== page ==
Barring sleep issues, the first 20 minutes after a deep sleep, the brain is at its creative best, having just taken the equivalent of a hormone and chemical “shower.”
The mind is also malleable and subconsciously connected in the immediate post-wake period. As such, writing with “flow” is easier and more fruitful at this point in the day.
3. What can I do to make myself happy today?
Have things been a bit slow lately? Is your energy low? Is your cynical side currently in control? Is it time to prioritize yourself?
Think about ways you can make yourself happy today. Ordering rather than cooking, curling up in bed after work, indulging in a solo binge-watch of your favorite guilty pleasure programming, and running are all acceptable answers.
Remember to scribble whatever comes through your brain and out through your fingers. Who knows, after the timer goes off, you may find several things on the list that you would never have thought of if you didn’t open yourself to the flow state.
4. How will I get one micro-step closer to my main life goal today?
One of the keys to reaching your goals is developing a plan of action, and many people find that breaking up their aims into micro-stepping stones helps tremendously.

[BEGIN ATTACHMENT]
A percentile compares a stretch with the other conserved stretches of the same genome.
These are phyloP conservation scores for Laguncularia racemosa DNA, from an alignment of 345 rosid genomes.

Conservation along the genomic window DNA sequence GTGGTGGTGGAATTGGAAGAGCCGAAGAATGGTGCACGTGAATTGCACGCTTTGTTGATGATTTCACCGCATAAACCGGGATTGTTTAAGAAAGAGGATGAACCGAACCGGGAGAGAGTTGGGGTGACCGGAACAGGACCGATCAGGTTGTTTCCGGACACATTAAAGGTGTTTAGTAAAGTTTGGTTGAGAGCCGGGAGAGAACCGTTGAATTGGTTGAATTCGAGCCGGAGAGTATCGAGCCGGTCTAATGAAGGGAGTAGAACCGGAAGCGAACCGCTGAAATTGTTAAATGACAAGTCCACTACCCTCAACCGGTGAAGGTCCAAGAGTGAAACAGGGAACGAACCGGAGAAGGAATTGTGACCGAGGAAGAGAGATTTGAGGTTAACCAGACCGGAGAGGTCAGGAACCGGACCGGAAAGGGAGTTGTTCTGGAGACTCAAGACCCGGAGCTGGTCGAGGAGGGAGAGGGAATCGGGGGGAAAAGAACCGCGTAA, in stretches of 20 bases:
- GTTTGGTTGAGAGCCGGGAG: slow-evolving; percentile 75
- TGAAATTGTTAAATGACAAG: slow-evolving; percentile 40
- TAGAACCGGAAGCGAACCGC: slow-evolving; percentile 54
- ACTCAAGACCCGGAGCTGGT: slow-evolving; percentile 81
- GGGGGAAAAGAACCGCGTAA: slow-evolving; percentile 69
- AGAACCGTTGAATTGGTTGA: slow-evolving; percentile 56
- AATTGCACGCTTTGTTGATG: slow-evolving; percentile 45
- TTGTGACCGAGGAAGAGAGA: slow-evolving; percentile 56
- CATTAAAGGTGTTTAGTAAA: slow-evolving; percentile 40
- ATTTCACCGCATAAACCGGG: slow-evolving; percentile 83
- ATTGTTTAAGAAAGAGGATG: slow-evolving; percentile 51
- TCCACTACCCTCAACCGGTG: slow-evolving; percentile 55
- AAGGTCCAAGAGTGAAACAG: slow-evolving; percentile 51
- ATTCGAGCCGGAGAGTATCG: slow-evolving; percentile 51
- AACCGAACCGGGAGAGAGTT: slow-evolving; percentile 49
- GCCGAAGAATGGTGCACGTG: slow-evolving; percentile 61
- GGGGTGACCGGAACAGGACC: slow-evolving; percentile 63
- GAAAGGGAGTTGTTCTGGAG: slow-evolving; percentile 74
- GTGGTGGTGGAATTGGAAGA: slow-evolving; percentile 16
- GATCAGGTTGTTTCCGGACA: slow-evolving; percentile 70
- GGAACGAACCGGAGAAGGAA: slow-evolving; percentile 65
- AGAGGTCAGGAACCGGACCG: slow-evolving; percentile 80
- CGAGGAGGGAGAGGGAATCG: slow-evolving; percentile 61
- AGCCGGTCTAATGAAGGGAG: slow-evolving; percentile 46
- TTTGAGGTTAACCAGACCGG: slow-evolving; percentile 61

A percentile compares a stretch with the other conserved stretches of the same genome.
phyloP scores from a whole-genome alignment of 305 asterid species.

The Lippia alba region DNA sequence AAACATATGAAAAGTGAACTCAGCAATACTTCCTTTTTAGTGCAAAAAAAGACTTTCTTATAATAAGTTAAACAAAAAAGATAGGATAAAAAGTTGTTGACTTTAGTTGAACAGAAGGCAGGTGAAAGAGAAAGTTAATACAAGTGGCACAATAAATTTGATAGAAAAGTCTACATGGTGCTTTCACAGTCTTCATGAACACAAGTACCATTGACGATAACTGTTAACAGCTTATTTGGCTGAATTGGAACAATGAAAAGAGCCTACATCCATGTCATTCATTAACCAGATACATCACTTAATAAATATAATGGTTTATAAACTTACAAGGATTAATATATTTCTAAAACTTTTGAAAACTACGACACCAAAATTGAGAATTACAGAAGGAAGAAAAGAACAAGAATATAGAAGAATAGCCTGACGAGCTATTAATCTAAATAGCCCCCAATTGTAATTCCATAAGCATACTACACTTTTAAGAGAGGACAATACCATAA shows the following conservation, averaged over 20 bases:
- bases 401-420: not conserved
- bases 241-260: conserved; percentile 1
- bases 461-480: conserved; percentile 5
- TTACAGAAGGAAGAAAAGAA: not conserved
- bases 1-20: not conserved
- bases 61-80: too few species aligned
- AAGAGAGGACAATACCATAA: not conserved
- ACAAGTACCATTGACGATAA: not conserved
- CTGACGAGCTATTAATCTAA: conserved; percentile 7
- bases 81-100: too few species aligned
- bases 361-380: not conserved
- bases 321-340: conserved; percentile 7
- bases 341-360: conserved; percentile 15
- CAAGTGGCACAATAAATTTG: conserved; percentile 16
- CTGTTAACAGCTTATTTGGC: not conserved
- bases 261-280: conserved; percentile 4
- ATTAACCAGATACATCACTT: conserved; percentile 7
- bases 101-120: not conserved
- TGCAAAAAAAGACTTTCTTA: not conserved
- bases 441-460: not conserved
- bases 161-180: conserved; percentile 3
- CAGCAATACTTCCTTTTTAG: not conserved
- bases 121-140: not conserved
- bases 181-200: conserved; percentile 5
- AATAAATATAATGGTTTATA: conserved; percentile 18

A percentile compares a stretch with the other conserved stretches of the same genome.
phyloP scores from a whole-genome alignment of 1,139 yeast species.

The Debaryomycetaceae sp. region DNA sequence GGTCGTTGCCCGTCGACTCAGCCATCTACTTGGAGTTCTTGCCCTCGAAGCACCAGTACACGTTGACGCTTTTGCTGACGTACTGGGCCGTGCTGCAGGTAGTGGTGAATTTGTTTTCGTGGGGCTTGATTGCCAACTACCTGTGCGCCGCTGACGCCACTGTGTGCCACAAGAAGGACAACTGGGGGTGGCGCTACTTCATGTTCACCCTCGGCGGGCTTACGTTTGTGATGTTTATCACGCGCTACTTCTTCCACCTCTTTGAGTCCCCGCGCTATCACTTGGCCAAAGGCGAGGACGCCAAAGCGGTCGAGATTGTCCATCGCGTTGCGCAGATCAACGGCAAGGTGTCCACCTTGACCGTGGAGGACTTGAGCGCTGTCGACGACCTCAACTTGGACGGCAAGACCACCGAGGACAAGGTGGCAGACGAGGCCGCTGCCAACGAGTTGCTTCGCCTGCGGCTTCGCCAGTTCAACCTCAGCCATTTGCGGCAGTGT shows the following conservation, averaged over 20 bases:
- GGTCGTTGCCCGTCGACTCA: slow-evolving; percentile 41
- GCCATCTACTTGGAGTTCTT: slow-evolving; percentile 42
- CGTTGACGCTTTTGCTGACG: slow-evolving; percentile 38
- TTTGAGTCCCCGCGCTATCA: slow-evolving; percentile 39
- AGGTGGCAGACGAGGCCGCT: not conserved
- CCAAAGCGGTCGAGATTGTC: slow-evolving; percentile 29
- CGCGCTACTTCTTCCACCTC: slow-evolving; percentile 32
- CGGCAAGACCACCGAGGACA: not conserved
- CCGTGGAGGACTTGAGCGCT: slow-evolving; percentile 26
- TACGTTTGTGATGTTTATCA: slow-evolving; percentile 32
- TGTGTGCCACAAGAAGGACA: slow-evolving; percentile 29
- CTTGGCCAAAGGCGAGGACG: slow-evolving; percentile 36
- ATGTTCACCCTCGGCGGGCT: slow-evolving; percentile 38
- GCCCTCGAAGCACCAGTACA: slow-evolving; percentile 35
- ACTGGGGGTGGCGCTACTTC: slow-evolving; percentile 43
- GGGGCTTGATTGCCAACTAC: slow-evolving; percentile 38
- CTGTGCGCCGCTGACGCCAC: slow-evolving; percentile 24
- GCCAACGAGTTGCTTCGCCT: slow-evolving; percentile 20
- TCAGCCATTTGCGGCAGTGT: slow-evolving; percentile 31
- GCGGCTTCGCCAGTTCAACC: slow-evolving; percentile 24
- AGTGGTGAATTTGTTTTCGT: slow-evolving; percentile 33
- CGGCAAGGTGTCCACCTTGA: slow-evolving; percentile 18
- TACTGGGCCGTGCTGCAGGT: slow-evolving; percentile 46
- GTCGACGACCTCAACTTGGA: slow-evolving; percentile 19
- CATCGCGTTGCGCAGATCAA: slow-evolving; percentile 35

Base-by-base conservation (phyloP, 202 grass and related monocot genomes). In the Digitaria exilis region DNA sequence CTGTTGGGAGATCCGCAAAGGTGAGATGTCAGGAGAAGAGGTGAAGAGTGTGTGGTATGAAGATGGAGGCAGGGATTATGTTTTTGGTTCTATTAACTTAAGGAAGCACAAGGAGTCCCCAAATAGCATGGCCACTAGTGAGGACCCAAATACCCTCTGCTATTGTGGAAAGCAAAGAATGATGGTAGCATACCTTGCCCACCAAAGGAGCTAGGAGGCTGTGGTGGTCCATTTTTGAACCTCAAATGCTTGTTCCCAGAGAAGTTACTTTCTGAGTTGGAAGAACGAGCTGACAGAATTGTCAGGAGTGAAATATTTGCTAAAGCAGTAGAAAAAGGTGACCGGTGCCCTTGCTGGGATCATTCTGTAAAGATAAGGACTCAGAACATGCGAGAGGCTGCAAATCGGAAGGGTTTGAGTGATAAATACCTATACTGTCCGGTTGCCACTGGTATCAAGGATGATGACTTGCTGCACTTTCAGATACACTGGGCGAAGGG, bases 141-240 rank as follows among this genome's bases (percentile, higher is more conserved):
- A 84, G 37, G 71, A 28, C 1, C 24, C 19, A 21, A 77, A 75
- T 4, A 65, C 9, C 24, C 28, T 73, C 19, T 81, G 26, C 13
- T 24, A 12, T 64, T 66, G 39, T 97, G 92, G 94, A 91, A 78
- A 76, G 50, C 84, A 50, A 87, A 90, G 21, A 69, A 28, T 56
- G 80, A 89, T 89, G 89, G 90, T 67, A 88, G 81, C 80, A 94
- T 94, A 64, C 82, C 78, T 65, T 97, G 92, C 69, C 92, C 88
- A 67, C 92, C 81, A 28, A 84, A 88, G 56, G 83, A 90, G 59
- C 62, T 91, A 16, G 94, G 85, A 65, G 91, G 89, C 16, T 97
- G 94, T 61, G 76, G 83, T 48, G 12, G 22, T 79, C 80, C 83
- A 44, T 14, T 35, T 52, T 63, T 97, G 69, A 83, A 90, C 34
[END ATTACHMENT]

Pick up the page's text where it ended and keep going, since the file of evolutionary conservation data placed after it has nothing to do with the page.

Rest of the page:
Today, think about dissecting your current dreams and aspirations. Look closely at five nano-goals you can achieve today toward the greater objective.
Breaking plans into smaller pieces is a great way to stay mindful. Doing so helps you stay focused on the task at hand.
5. Try to connect with your higher self, then write about the experience.
Do you believe there’s something greater than these corporeal beings on Earth?
Can you entertain the possibility that we each have a “higher self” — or omnipotent, soulful entity representing the best version of ourselves — that impacts our lives proportional to how much we let it?
If you’re spiritual enough to give it a shot, use a writing meditation session to connect with your higher self. Set an intention to bond with your cosmic side, then pick up a pen and see what happens.